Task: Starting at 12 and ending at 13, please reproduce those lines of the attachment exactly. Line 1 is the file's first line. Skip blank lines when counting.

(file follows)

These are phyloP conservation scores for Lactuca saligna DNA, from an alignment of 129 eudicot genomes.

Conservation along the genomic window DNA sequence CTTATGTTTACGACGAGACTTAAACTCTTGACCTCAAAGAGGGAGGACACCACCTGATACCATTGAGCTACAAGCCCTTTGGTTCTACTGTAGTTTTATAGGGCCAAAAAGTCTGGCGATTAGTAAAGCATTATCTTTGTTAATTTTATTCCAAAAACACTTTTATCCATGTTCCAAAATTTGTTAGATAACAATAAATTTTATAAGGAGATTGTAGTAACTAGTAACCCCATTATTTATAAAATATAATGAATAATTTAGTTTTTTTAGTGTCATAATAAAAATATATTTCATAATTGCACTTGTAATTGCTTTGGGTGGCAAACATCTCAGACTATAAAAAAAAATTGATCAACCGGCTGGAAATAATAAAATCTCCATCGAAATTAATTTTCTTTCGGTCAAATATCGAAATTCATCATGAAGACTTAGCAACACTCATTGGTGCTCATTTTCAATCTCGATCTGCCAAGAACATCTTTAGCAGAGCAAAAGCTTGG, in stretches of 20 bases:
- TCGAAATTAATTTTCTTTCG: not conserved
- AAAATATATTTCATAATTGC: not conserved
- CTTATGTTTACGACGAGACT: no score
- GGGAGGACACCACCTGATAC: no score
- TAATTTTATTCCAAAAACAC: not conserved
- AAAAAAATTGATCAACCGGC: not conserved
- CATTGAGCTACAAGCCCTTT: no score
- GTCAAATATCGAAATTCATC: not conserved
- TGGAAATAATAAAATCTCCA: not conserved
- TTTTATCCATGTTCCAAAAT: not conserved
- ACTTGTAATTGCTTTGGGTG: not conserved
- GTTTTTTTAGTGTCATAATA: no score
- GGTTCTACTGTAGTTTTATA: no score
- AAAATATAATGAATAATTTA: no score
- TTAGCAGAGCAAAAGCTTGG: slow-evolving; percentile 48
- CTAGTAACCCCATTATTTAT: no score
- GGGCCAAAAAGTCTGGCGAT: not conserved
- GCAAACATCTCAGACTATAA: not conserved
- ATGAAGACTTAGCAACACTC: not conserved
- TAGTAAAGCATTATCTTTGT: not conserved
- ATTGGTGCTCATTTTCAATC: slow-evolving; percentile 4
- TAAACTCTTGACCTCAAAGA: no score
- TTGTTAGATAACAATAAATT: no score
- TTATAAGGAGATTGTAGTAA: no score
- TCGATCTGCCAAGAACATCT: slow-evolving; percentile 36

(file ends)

- TTTTATCCATGTTCCAAAAT: not conserved
- ACTTGTAATTGCTTTGGGTG: not conserved